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MANDT Bros. gets Ruff in the Land of the Dragon

Shanghai (January 19, 2012) – In the birthplace of kung fu and such action fighting stars as Bruce Lee, Jackie Chan and Jet Li, the still-nascent sport of mixed martial arts (MMA) gained some muscle today when RUFF (Ranik Ultimate Fighting Federation), the first government-sanctioned professional MMA organization in China, announced a strategic partnership with  L.A.-based Mandt Bros. Productions.  RUFF and Mandt Bros. will collaborate on the creative development of the league and live events, with Mandt Bros. leading all television production, from one-off specials to a potential reality television series.

“This is a huge opportunity to help grow MMA in the most populous country in the world, where martial arts is already popular,” offered Neil Mandt.  “Mandt Bros. has strong expertise in sports and reality television, with deep relationships with networks, sponsors, athletes and others, and we are thrilled to team with RUFF to bring all of our creative and production skills to China.”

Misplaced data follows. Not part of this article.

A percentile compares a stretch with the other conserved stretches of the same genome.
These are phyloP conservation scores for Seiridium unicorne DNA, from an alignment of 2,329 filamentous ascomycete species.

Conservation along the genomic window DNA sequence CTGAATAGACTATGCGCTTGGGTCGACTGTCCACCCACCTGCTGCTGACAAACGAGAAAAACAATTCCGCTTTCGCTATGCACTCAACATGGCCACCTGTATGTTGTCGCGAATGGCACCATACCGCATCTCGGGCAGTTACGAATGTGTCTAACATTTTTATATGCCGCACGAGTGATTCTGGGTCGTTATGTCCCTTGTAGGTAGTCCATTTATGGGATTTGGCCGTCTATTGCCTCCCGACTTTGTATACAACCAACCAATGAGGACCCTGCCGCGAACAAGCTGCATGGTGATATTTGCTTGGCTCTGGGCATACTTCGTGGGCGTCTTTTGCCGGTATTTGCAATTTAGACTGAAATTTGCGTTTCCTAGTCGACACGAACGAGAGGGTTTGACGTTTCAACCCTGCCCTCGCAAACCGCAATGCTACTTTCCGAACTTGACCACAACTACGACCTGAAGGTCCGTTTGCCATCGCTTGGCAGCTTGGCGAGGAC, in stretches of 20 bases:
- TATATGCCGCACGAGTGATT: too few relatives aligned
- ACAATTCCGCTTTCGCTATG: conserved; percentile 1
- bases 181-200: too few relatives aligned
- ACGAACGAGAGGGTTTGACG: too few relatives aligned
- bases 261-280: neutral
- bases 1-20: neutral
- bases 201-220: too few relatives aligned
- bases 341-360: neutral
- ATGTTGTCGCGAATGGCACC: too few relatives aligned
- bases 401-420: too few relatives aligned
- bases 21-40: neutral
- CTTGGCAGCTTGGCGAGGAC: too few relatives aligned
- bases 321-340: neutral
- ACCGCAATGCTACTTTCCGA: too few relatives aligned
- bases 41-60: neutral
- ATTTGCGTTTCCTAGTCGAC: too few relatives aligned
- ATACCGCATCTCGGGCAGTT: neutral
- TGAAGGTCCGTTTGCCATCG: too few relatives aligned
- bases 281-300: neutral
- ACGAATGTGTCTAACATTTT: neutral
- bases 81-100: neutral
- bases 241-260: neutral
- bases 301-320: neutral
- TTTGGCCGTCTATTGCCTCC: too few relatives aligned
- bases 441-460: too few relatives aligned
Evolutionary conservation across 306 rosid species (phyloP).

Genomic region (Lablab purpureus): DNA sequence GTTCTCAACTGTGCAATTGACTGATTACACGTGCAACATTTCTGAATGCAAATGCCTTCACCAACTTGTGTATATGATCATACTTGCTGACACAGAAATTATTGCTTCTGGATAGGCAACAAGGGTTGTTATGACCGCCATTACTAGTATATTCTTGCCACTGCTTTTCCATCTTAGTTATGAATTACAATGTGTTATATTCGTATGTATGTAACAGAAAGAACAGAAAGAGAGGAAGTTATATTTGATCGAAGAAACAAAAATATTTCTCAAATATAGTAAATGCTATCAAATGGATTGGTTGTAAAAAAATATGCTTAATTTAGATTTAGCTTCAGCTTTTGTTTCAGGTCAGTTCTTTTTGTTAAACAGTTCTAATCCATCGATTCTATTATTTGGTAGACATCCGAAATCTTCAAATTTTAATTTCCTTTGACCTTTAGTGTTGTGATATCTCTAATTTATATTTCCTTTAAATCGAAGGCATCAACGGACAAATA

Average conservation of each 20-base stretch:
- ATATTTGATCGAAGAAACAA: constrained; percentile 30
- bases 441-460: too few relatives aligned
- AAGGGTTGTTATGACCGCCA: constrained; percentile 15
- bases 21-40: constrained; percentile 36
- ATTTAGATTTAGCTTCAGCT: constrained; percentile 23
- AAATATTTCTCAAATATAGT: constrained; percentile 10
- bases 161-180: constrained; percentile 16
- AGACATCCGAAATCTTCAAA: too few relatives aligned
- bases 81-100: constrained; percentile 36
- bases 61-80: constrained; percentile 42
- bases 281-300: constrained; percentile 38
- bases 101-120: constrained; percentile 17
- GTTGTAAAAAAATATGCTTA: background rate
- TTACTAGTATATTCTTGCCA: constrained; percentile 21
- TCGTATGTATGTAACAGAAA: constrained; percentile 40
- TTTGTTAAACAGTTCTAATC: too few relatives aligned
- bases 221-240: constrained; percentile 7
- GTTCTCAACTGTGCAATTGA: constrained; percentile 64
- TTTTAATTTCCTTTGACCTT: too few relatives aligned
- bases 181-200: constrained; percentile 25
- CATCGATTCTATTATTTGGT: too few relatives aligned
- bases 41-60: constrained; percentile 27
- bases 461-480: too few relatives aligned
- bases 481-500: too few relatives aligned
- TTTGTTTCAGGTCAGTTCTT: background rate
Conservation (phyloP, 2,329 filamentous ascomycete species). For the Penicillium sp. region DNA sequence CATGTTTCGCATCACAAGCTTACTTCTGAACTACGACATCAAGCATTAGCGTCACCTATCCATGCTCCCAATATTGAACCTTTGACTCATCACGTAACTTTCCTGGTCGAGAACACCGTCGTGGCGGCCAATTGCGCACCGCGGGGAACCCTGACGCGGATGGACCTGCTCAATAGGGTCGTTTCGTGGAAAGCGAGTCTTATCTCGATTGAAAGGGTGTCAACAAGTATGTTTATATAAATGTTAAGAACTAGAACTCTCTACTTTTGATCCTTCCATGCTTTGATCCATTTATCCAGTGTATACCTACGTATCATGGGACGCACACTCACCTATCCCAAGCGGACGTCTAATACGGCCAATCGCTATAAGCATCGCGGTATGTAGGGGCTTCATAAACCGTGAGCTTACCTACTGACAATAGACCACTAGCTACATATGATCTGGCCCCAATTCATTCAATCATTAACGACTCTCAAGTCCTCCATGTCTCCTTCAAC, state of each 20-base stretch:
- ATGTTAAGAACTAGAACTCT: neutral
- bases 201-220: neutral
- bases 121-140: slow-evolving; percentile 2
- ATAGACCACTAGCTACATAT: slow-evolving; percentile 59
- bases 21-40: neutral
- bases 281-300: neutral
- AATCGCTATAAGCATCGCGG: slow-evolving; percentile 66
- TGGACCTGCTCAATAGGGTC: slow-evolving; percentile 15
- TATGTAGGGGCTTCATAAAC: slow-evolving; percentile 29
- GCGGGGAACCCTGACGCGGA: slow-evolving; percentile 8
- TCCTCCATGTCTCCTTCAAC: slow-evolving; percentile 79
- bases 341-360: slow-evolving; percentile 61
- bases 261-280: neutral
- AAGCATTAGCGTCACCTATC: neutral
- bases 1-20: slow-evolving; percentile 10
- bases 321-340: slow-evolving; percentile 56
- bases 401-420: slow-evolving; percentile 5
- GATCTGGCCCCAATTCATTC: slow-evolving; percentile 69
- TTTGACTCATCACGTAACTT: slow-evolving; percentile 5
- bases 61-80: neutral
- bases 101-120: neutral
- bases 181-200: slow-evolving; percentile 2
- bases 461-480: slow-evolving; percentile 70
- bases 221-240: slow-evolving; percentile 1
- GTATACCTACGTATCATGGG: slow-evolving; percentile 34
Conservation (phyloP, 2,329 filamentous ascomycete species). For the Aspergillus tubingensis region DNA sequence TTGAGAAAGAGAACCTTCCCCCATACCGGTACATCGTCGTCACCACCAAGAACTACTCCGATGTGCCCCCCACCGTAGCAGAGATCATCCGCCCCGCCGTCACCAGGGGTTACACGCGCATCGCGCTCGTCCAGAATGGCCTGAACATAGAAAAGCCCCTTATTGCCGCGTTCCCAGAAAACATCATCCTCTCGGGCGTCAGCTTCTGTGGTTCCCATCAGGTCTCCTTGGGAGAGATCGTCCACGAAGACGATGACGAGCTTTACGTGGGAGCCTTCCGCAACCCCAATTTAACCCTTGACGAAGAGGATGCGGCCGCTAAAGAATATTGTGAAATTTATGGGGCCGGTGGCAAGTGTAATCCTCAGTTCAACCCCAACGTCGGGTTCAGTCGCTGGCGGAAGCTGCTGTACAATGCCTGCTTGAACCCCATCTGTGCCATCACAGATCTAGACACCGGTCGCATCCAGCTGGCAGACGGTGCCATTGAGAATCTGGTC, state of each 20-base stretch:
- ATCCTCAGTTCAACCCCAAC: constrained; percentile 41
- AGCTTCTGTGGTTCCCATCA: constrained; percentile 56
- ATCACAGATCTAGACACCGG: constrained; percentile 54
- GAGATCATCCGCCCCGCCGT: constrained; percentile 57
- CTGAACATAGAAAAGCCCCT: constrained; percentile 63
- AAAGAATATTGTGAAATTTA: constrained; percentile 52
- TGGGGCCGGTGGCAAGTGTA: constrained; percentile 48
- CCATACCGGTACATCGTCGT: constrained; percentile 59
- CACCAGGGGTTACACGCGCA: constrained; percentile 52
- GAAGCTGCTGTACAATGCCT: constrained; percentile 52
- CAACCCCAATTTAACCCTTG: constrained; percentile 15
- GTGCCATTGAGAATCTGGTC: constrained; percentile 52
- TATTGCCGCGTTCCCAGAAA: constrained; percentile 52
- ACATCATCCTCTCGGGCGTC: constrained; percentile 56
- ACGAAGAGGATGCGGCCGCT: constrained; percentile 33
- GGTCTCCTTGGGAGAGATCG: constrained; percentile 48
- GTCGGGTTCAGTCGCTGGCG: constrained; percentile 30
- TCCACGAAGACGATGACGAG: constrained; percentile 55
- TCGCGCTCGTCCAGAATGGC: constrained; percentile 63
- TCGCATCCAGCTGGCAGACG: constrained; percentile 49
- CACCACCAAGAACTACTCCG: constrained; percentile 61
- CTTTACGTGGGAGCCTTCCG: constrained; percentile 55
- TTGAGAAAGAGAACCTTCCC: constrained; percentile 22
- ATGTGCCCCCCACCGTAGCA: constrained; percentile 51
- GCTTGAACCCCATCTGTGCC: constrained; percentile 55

In October 2010, after four years working with the Chinese government, RUFF founders and entrepreneurs Joel Resnick and Saul Rajsky secured the exclusive rights to produce and stage live, government-sanctioned, professional MMA events in China.  RUFF produced its first two events in late 2011, which garnered television viewership of close to 20 million and 27 million, respectively.  They anticipate that their third MMA fight, scheduled to take place in Chongqing on March 24, will reach a TV audience in excess of 60 million people.

Working with RUFF to engage investors, sponsors and other partners in gaining further traction across China, Mandt Bros. will help execute at least a half-dozen MMA events in 2012, which will include the crowning of official Chinese national champions across all weight classes.

For now, says Joel Resnick, it’s about developing Chinese fighters for Chinese fans.  In the past, he says, “nobody was willing to build the fighters, give them a personality, and make them fan-favorites.  It’s about showing ordinary kids that they can be the fighter, and you don’t have to be the biggest or strongest guy to win.”

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